There are many varieties of woodpeckers all across North America. While there are common characteristics the birds of the woodpecker family share, each species can be quite unique! They range from small to large and plain to colorful. Some live in forests while others live in the desert. A versatile family of birds, and one of my personal favorites. Let’s look at the characteristics and behaviors that woodpeckers share, what makes them unique, then get a little introduction to each of the 17 common North American woodpecker species.
Made For Climbing
Most songbirds, perching birds, and birds of prey have three toes pointing forwards and one toe pointing back. Woodpeckers typically have two toes face forwards and two toes face back. This configuration is called Zygodactal. This enables them to grasp tree trunks with ease, and walk up the trunks vertically and balance while they hammer. Their stiff tail feathers can provide extra support and stabilization, like the kickstand on a bicycle. They have short, strong legs beneficial for foraging on tree trunks, as well as sharp strong claws on their toes for grasping bark. Right before their beaks make contact with wood, a thickened membrane closes over their eyes, protecting the eye from flying wood chips and splinters.
Woodpeckers have strong bills for drumming on hard surfaces and boring holes into trees. They can use these long sharp beaks like a chisel for excavating cavities in trees for nesting. Muscles at the base of the beak act as shock absorbers that absorb the pressure created from the force of impact. Many woodpeckers have nostrils lined with bristles to aid in filtering out dust and tiny wood chips while they are hammering away.
Woodpeckers have a long and sticky tongue that they can use to reach inside the holes they’ve drilled to grab insects. They are so long in fact, that they wrap around the woodpeckers skull through a special cavity. Many have a sharp barb on the end that can aid in “spearing” prey.
Drumming is used as a form of communication with other woodpeckers. In the spring, males “drum” by repeatedly drilling their beak on hard surfaces such as trees, metal gutters, house siding, utility poles, trash cans, etc. They do this to announce their territory and attract mates. You can recognize the difference in sound – drumming is a short burst of steady, rapid paced drills. Reminds me of a jackhammer. Whereas when looking for food or digging cavities, the pecking sounds will be spaced further apart and be more irregular.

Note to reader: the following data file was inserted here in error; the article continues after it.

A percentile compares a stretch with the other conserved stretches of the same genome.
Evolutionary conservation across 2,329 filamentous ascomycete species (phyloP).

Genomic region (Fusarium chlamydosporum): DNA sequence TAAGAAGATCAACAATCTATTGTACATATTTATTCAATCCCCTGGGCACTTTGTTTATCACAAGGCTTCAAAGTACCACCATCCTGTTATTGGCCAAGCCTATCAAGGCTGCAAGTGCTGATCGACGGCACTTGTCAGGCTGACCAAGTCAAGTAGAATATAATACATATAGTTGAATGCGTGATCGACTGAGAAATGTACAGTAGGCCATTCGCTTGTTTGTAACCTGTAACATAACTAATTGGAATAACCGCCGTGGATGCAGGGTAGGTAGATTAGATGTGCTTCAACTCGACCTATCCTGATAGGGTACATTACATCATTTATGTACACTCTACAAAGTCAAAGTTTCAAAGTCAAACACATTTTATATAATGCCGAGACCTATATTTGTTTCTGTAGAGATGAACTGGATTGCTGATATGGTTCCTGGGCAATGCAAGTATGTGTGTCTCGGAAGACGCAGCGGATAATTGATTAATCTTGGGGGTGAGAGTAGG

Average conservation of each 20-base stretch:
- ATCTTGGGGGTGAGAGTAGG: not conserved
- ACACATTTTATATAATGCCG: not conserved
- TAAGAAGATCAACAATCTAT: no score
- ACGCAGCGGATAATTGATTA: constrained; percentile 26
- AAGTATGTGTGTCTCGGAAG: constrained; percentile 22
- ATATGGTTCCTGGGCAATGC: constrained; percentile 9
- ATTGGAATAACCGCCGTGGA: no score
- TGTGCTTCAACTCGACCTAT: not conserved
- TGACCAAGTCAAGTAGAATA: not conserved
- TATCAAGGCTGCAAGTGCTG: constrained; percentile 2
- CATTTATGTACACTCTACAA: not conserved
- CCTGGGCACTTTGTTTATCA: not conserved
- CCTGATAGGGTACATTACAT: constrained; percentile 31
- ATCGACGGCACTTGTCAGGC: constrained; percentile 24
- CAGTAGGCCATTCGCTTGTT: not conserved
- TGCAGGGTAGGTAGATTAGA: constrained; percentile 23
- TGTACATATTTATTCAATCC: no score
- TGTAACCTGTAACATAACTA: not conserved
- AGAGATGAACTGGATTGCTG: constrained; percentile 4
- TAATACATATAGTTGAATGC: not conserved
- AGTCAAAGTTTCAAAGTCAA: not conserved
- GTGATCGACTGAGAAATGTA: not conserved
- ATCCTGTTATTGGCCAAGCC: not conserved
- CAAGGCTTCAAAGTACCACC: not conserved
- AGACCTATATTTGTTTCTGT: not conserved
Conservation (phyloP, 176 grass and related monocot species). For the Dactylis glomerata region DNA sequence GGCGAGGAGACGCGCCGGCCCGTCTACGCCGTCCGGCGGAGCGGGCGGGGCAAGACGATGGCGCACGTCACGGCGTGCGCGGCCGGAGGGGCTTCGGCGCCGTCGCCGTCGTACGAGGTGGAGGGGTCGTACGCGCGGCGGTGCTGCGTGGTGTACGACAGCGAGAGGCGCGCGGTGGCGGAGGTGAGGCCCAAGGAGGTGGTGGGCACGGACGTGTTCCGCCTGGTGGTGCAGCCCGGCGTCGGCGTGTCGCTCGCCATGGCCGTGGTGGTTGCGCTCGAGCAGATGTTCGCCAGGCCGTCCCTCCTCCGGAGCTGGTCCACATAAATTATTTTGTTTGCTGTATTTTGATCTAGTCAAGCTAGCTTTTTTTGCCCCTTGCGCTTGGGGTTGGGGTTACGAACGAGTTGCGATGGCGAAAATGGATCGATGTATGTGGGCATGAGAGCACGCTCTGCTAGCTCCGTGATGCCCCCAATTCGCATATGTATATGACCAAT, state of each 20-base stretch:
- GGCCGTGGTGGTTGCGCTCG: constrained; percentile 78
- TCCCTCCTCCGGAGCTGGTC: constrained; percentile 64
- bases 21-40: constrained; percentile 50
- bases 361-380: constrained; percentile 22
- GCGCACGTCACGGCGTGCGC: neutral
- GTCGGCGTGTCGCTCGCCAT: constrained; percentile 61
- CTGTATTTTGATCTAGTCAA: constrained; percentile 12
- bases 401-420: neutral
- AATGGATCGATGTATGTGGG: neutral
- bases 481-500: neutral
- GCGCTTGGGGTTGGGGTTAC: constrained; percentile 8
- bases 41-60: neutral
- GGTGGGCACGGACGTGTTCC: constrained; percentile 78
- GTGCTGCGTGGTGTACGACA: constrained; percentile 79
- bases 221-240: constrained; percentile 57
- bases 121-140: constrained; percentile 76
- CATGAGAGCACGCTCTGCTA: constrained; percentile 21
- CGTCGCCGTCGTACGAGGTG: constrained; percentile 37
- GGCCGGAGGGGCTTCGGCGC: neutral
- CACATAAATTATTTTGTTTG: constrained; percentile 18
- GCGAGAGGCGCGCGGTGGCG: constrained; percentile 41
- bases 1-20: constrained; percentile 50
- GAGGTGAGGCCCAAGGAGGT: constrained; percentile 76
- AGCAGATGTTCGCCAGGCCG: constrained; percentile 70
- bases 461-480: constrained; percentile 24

Most species mate for one season only and work together to excavate a nest cavity, incubate their eggs and find food for the babies. Often the males will take over incubation for the nighttime hours while females will incubate during the day. In general, eggs take about two weeks to hatch. The young are ready to leave the nest in about a month and then usually stay with the adults in family groups until the end of the summer.
In some geographic areas, many different species of woodpeckers can coexist in the same habitat. This is possible if each species has their own niche and there is relatively little competition for food or nesting resources. For example smaller woodpeckers like the Downy pick insects from the crevices in bark, while larger species like the Hairy drill into the tree itself to get insects that bore into the wood. Because they aren’t taking their food from the same place, Downy and Hairy woodpeckers are often found living in the same areas.
An important part of the ecosystem
Woodpeckers have important roles to play as part of the ecosystem. They can help control insect populations and keep trees healthy. There are many types of wood-boring insects, and when populations get out of control they can decimate large strands of trees. Woodpeckers will not only eat the beetles, but the larvae as well. They can reduce the infestation of a single tree by up to 60%!
There are also many species of birds and mammals that use old woodpecker cavities. Birds like screech owls, wrens, bluebirds, nuthatches and kestrels need cavities to nest in, but cannot create them on their own. Mammals such as flying squirrels and mice will also use these cavities for shelter.
How Do Woodpeckers Survive All That Head-Banging?
You may have wondered how woodpeckers can jackhammer their bills into trees all day and not turn their brain to mush. As you may expect, woodpeckers possess special physical adaptations to protect their brains. There is a lot of study on this topic and without going into too much detail of the many systems at work, here are a few of the components that go into making their drilling possible;
- Small and smooth brain
- Narrow subdural space
- Little cerebrospinal fluid in the skull to prevent the brain moving back and forth
- Plate-like bones in the skull that provide flexibility and minimize damage